The music of Andeas Georgiou is placed in the framework of the so-called ethnic jazz implying a form of ethnic music which incorporates elements from the traditions of several musical cultures such as:

  • Melodic, harmonic and rhythmic features and often loans of unedited traditional melodies.
  • Traditional musical instruments. Georgiou has been experimenting extensively with the use of various traditional instruments in his own music such as, among others, the Greek tambura, the Cretan mantoura, the Cyprian pithkiavli, the Indian sitar and shahnay and the African sansa.
  • The different approach of the very act of a musical performance (i.e. the importance of the season of the year and the time of the day during which a raga should be played to the people of India).

    It is important to be stressed right from the outset that the use of the above elements is by no means binding. The objective pursued is not the precise production of the music patterns but the expansion of expressive potential and the enrichment of the final musical output.

    A distinctive feature of ethnic music is the freedom of use as regards the material that is summoned up. When traditional music is played in its authentic mode it is not ethnic music. It is instead the so-called world music.

    The ethnic approach on jazz dates back to the end of the 50s. The first substantial ethnic approach was the so-called bosa nova, a new Latin American rhythm created by Joao Gilberto The success of the "'Orfeu negro" film, which was released in the 50s, contributed to the popularity and the dissemination of this rhythm as well as of the Latin American music in general. In the same year, Gilberto released the epic album "Chega de sausade" introducing bosa nova, a new kind of more relaxed samba combined with lush jazz harmonies.

    This new rhythm had soon a major impact. However, it is most important the fact that this turn toward Brazil's music signalled the beginning of the study of other musical cultures such as Africa's and India's which eventually had a considerable influence to the western world.

    All the above had a significant impact on Georgiou's music, too. His collaboration with Airto Moreira , the leading Brazilian percussionist, is most crucial. Africa is echoed in many of his compositions as it is often evidenced by the titles of his works. Andreas has been definitively influenced by India's cosmic approach to the origin of the universe.

    Nevertheless, if the ethnic approach to music is characterized by the tendency for experimentation, this tendency in Georgiou's music is not limited only by the traditional ethnic aesthetics but it expands to encompassing many other elements. His experimentation with various instruments, which is generated by the need for the expansion of the expressive potential of his music, is distinctive.

    As already said, Georgiou uses to this purpose various traditional instruments. Yet, the most important one was the construction of a guitar which he invented.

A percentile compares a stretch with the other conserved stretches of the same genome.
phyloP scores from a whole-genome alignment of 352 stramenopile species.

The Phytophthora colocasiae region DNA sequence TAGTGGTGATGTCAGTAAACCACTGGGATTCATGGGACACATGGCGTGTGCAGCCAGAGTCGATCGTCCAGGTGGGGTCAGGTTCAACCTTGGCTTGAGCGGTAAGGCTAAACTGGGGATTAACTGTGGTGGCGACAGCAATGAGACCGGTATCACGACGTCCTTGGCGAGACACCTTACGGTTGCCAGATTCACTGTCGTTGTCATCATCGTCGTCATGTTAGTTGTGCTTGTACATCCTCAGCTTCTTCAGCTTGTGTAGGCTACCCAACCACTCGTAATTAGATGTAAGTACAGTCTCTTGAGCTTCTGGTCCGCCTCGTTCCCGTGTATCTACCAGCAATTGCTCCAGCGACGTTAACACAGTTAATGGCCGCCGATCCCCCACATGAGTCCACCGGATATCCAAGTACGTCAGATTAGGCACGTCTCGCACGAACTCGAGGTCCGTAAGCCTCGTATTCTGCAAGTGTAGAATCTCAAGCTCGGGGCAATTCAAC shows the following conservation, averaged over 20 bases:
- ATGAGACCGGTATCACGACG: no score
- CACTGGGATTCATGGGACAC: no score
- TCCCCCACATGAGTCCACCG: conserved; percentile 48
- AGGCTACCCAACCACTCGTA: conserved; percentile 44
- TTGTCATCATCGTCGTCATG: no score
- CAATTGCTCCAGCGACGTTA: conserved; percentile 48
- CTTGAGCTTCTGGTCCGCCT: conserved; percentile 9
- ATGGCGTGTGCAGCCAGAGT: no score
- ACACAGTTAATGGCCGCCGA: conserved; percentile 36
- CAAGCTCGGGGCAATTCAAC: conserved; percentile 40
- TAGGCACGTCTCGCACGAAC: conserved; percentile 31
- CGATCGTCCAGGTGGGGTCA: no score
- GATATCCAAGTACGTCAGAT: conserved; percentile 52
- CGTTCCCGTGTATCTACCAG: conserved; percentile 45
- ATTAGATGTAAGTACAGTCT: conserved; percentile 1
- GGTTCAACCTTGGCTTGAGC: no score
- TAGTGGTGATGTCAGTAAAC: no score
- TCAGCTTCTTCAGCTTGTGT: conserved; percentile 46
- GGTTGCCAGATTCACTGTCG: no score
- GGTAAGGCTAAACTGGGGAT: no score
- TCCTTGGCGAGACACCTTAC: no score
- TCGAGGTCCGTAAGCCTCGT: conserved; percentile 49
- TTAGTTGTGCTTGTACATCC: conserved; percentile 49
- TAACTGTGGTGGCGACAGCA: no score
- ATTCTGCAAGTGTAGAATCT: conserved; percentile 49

In his own words: "Almost from the beginning of my career, in 1980, I had set certain goals. As a result in 1982 I invented my own 16-string guitar. This guitar did not exist anywhere until that time. I had contemplated on how I should apply certain harmonic systems as well as produce multiple rhythms at the same time so that the guitar could assume a different identity [...] It's just a different instrument which in fact I had been studying for many years [...] Still new questions were raised again and again such as: what could be the configuration or the arrangement of the strings so to speak. Thus I experimented with different tunings".

    Georgiou's tendency for exploring different music capabilities finds a wider expression in the sector of orchestration whereas his relevant musical pursuits have been developing from album to album.

    In conclusion, his music is characterised by the harmonious co-existence of influences from different worlds (each one of which he explores in its entirety):
  • From jazz with its intensive rhythms and the ingenious improvisation which is based on the utilization of any musical element.
  • From traditional music.
  • From classical European music, where his music is rooted, as it is often the case in contemporary jazz. His studies include also Byzantine music, which is a form of eastern classical music, an element that is easily detected in his work.

    In general, Georgiou's music relies primarily on the rhythmic element insomuch that it calls to mind rather the traditional jazz although it's sound is quite different.

    His compositions, which are dominated by the melodic element, are fewer. Their inner strength though is far greater. Their essential asset is the use of simple melodies which render greater immediacy. Besides, artistic creation aims at approaching simplicity which characterises whatever is beautiful.



Although Andreas Georgiou's performance drifts from acoustic guitars (of 15 or 16 strings) to the electric guitar, from solo to the small ensemble as well as the free-traditional jazz mix of the 80s (including the dual aspect of the jazz of this period) he seems to disregard this transition. The process he follows is characterized especially by his sense of listening, dialogue and a tendency to search for (and find) a natural ecology of sounds.



[...] This is the case of Andreas Georgiou, who has marvelously depicted this primeval music which diffuses its resonances in various cultures of the Old World.
Andreas, using different guitars (acoustic and electric) along with the Indian sitar, the shahnay, the African mbira, marimbula and various percussion instruments, dives into the roots of the Greek modes in a rhythmic pulse which echoes dances of millennia.